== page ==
This glossary explains the key financial terms you’ll come across when dealing with accountants, financial services, or while running your business.
You might or might not know these terms. Our objective is to help reinforce your knowledge of key accounting concepts.
Money which you owe to suppliers for products and services purchased on credit.
Money that is owed to you by a customer for products or services you have provided to them on credit.
Things you own, e.g. buildings, stock, vehicles.
The last day of your financial year.
Beneficiary Current Account
A detailed account showing the amount that has been distributed to a beneficiary from a Trust and the amount that has been withdrawn by the beneficiary, like a bank account. The balance shows the amount available to the beneficiary to withdraw at the end of a period. When the balance is in brackets, it is overdrawn and the beneficiary has withdrawn too much.
Cost of Goods Sold
These are the direct costs involved in getting goods/services ready to be sold, e.g. in a supermarket these would be the purchases of groceries to be sold.
People who you owe money to, e.g. suppliers, banks.
Cash and other assets that are reasonably expected to be converted to cash or used in the business within one year, e.g. stock on hand, cash in bank.
Obligations reasonably expected to be paid within the next year, e.g. creditors, PAYE.
An expense that spreads the value of an asset over its expected useful life.
Directors’ Annual Report
A company report which presents financial information such as business activity, donations, employee remunerations, audit expenditure, etc.
Distributions of cash or other assets from a company to its shareholders.
Earnings Before Interest and Tax – A measure of your firm’s profit excluding interest and income tax expenses.
The difference between income and cost of goods/services sold.
An imputation credit (attached to dividends when they are paid out of a company) allows a company to pass on the benefit of the NZ Income Tax it has paid already to the shareholders of the company. A shareholder can claim the credits they have received to offset the tax they are liable to pay on that dividend income.
Things you owe, e.g. bank loans, creditors.
The amount by which expenses exceed income.
The amount by which income exceeds expenses.
Assets that are not expected to be consumed or sold within one year, e.g. investments, goodwill.
Liabilities that are not expected to be paid within one year, e.g. bank loans, hire purchases.
Notes to the Financial Statements
Notes that clarify information presented in the financial statements, as well as expand on information where additional detail is needed.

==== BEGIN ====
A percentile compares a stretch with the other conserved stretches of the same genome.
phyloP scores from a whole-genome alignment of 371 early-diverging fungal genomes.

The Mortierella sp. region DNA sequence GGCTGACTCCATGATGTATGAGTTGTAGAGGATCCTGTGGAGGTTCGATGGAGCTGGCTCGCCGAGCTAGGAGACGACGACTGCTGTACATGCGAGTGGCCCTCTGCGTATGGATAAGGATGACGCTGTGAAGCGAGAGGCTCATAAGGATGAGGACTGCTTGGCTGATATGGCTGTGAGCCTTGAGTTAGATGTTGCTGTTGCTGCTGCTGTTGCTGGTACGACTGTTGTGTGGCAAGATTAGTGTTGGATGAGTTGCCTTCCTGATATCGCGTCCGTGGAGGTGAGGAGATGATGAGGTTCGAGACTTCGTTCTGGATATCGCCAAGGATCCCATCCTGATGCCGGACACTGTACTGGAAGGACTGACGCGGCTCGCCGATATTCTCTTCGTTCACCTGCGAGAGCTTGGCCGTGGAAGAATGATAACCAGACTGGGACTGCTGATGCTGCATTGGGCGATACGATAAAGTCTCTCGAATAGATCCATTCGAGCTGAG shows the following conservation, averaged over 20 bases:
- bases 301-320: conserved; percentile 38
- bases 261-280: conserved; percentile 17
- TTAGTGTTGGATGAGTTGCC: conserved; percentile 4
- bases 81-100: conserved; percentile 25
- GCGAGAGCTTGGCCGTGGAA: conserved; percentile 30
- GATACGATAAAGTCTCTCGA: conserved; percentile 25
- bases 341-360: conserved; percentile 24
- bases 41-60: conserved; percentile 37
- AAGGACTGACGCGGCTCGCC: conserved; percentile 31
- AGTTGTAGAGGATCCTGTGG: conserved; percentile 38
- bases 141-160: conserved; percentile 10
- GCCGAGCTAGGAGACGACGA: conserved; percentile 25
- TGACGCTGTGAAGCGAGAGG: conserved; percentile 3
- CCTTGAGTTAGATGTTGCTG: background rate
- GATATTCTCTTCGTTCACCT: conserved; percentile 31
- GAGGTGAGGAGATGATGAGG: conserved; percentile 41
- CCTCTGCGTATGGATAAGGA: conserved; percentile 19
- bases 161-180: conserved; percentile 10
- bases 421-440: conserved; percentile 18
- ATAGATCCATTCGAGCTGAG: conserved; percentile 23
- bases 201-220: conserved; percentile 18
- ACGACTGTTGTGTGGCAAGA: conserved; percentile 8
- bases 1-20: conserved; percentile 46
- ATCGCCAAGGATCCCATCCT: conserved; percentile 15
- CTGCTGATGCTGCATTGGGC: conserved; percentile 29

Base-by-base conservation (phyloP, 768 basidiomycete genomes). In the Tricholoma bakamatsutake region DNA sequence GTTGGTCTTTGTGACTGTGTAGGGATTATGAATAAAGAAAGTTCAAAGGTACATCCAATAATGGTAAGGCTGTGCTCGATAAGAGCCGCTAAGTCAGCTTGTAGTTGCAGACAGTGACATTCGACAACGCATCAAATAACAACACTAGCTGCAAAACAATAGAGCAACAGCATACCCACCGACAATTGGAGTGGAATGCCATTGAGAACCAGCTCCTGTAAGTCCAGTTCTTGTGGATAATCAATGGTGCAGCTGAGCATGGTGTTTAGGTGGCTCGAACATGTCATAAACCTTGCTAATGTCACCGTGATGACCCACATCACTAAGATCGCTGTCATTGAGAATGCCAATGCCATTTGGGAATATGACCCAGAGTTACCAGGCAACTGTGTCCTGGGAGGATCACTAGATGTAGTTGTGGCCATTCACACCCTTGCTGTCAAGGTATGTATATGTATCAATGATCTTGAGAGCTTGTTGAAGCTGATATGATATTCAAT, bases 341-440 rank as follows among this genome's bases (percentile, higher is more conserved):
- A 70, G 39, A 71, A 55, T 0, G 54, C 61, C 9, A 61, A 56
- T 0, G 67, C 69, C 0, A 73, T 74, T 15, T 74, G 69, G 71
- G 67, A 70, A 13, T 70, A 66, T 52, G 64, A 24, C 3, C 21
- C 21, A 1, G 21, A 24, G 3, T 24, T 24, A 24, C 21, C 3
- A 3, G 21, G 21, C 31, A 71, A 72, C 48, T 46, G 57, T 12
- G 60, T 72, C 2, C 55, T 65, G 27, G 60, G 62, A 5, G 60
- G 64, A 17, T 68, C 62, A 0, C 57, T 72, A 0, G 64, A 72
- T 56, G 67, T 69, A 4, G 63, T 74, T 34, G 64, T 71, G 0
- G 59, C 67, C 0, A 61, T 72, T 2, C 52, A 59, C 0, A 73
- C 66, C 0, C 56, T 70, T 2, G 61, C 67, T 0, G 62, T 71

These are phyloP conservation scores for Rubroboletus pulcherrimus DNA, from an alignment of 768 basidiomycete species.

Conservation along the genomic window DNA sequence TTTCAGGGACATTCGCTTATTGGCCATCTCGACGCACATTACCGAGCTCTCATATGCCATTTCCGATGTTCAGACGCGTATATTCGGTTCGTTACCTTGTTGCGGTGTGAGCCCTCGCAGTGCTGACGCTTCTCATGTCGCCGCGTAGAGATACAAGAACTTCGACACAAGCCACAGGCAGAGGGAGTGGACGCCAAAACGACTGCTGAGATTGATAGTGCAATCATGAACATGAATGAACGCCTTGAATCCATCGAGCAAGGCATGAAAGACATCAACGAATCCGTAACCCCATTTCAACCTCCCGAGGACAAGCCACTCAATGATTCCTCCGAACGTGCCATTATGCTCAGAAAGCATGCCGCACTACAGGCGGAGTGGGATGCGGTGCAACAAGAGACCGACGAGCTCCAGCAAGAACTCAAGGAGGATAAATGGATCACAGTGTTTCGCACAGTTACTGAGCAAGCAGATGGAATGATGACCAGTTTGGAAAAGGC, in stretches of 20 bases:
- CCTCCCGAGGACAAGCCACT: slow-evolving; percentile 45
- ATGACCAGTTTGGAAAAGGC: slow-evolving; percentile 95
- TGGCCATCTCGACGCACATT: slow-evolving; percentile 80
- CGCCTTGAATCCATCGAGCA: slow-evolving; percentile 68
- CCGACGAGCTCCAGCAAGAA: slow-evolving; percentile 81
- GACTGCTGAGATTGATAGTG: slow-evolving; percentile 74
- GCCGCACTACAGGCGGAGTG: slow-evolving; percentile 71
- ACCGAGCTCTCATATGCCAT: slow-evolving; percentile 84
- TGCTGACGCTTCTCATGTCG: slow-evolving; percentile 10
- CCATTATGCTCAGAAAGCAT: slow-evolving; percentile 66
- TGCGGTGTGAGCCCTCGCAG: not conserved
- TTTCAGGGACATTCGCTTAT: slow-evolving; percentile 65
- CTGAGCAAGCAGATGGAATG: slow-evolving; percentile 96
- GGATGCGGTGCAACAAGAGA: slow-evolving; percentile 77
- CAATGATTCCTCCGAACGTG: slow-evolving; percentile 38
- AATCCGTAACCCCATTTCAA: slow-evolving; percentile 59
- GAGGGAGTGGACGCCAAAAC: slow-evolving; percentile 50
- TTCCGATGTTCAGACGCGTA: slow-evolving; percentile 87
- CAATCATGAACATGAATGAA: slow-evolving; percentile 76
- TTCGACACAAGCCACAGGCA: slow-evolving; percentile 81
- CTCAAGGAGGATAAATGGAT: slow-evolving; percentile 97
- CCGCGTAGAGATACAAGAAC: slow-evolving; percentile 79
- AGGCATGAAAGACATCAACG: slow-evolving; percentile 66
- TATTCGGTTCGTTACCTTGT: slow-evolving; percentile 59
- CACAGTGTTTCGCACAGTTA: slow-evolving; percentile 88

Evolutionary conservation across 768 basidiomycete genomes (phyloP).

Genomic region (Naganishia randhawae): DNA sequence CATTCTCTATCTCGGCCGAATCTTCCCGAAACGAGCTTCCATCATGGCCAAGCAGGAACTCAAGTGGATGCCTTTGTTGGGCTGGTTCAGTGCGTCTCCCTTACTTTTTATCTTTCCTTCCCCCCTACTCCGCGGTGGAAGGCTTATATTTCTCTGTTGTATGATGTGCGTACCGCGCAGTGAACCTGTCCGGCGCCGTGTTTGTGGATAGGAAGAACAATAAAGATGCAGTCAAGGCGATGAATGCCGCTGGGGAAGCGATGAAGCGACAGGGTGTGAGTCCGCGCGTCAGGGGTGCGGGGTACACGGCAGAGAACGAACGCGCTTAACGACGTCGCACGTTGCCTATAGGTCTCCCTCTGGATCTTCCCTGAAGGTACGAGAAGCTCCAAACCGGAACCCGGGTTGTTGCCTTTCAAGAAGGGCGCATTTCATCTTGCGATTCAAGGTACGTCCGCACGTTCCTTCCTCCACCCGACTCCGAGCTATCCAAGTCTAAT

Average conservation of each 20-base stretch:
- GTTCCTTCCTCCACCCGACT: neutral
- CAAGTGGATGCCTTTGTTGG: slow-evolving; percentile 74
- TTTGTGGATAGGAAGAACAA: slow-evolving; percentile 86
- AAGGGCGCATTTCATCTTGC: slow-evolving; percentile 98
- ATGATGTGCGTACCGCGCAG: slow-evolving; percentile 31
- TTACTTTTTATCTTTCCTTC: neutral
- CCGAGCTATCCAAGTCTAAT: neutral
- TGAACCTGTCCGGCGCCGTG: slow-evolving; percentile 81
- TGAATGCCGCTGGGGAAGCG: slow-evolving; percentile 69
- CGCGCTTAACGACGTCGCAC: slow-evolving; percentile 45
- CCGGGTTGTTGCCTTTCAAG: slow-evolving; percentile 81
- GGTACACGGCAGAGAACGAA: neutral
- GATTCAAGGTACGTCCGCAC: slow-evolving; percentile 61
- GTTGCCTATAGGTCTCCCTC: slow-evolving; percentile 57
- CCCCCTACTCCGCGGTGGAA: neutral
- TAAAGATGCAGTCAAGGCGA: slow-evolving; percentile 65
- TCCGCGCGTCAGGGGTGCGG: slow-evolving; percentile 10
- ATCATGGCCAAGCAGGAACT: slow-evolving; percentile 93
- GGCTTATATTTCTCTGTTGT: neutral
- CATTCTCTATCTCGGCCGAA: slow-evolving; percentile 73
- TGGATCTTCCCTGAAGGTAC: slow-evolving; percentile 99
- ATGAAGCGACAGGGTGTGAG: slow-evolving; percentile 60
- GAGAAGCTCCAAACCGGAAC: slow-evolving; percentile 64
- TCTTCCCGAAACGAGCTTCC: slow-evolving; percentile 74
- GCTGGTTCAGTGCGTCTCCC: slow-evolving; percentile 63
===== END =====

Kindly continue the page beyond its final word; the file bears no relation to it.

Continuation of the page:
The accumulated profit from the current and previous accounting periods that has not been distributed to owners.
The total amount paid in by shareholders for shares in the company.
This is the amount that would be returned to shareholders if all assets were liquidated and all its debts repaid.
Work in Progress (WIP)
The value of work which is currently being worked on, but not yet completed or invoiced.
Shareholder Current Account
A detailed account that shows the amount that has been distributed to a shareholder from the company, or funds that have been put into the company personally by a shareholder, and the amount withdrawn by the shareholder. The balance shows the amount available to the shareholder to withdraw at the end of a period. When the balance is in brackets this means it is overdrawn and the shareholder withdrawn too much.
Statement of Financial Performance / Profit and Loss Statement
A statement that reports on the income and expenses of an entity for a period, and the resulting net profit/loss.
Statement of Financial Position / Balance Sheet
A statement that reports on the assets, liabilities and owners’ equity of an entity at a specific date.
Management decisions rely on a sound understanding of the financial drivers in your business. Financial Awareness Coaching is a great starting point for you to gain confidence and important business knowledge to successfully lead and manage your business.
Contact us today to learn how to take control of your financial situation.
This is general advice only and does not take into account your financial circumstances, needs and objectives. Before making any decision based on this document, you should assess your own circumstances or professional advice from a qualified accountant or financial adviser at KMT Partners.